After having read the original article and the comments made on it, I would like to share some comments about this, coming from a perspective which probably differs from what may be 74/75ths to perhaps 149/150ths of the rest of you who are Neurotypicals (NTs). You see, I have been diagnosed with an Autistic Spectrum Disorder (ASD... God... how I hate that last word), such as those who who are being put into the enclosure. However, in my case, my childhood occurred before ASDs were widely known by teachers and doctors, and for the most part, a bright but reclusive and awkward child. It was not until I was in my 40s that I was diagnosed, at which point, I could look back at my life and see where various events, behaviours and tendencies may very likely have been the result of my being on the spectrum.
1) Nowhere was the size of this area indicated, nor sufficient details about the surroundings. If it is of a significant size, OK. But even then, it has been pointed out by folks in the area that it lacked adequate shade and was in other ways lacking when compared with another playground at the school, which was apparently featured on a pamphlet of some sort.
2) When possible, kids with ASDs, whether they are low functioning and in need of 24/7 care, or so high functioning that they generally appear normal, should be treated as much the same as NTs, doing the same activities on the same playgrounds and as much as possible in the same classes. Yes, we **may** need a bit less distraction in the classroom (no covering the walls with unnecessary maps, posters, etc.), **may** have issues with bright lights, the buzzing from the lights, etc., and **may** get upset at changes such as a substitute. We **may** also be subject to being bullied. But at the same time, we **may** act up because we may be bored with what the NTs have taken days to understand while we got it in no time flat. (And grades are not a good indicator here...) The list goes on... But all this is necessary, because by doing so, we learn to socialize as best we can, and people have a chance to learn that AS vs. NT is no different than where we were born, the color of our hair, our race or anything else.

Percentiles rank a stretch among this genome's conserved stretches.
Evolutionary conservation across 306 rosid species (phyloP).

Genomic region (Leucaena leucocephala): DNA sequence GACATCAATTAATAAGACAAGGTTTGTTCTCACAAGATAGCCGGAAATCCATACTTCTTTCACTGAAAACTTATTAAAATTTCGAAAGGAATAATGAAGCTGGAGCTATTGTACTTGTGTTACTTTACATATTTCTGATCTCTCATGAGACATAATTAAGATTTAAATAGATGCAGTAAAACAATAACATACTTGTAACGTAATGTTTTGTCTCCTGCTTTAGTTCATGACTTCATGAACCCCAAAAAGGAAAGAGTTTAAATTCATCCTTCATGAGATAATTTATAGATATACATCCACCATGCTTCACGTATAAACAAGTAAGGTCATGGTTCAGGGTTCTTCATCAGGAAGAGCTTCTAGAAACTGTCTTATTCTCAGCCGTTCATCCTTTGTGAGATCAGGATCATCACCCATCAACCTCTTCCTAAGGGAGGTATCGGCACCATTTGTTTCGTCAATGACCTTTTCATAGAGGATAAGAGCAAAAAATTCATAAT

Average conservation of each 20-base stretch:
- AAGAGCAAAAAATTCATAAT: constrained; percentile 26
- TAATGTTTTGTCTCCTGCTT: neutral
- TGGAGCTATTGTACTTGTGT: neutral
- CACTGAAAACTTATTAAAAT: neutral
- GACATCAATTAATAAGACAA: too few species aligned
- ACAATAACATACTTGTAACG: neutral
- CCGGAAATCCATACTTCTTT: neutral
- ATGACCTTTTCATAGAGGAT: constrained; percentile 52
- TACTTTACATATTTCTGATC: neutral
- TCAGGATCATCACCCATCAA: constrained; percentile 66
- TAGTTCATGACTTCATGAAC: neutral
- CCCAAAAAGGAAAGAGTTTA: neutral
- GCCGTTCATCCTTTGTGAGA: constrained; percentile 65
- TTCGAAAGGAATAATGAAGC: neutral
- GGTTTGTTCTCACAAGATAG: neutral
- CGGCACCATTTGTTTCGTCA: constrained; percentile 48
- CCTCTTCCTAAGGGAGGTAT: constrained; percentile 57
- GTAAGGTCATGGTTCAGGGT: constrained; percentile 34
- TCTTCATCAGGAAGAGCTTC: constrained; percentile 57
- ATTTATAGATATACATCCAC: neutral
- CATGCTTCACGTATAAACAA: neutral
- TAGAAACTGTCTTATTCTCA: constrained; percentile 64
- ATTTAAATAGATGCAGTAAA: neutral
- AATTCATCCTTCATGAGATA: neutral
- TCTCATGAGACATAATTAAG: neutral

3) If you are going to fence off an area, take advantage of the fact and fence off an area for all the kids to use, not just those diagnosed with an ASD. I know of many schools where this was done for younger kids, who NT, Aspie or Autie are prone to go running off under the right conditions (such as chasing off after a ball). Indeed, the entire playground areas at schools I attended were big enough to play baseball in, if not larger.
4) As for the "dirt floor" comment... ours were a mix of asphalt, grass and dirt covered with sand, pea gravel or wood chips, to cut down on puddles and mud while allowing a chance for the kids to work off excess energy. More recently, there has been a move to use the rubber "asphalt" which is springy and more forgiving than either the hard ground or asphalt... fewer injuries from falls. And no, this is not a fancy rich area, but rather rural Appalachia, where 90% of us fed the livestock both before and after school, and were used to seeing garbage cans in the halls to capture water from leaks in the roof.
Don't get me wrong... I am not saying all children should be treated in 100% the same way. That is one of the problems with NCLB as implemented in many schools, and perhaps symptomatic of trying to teach 30+ children in a single classroom with one teacher. If a child has a speech impediment, such as saying "ch" vs. "st" but otherwise has a large vocabulary and reads and does math several grade levels higher than their peers, you should have a speech pathologist work with the impediment and give them instruction at their advanced levels when ever possible. If, however, they have problems reading or doing math, but are otherwise doing fine, give them the extra instruction they need in those areas, and otherwise they are just like any other child. Perhaps by doing so can we reclaim what once put us on the Moon, and go beyond that to possibly fix many of the ills which we are presently suffering.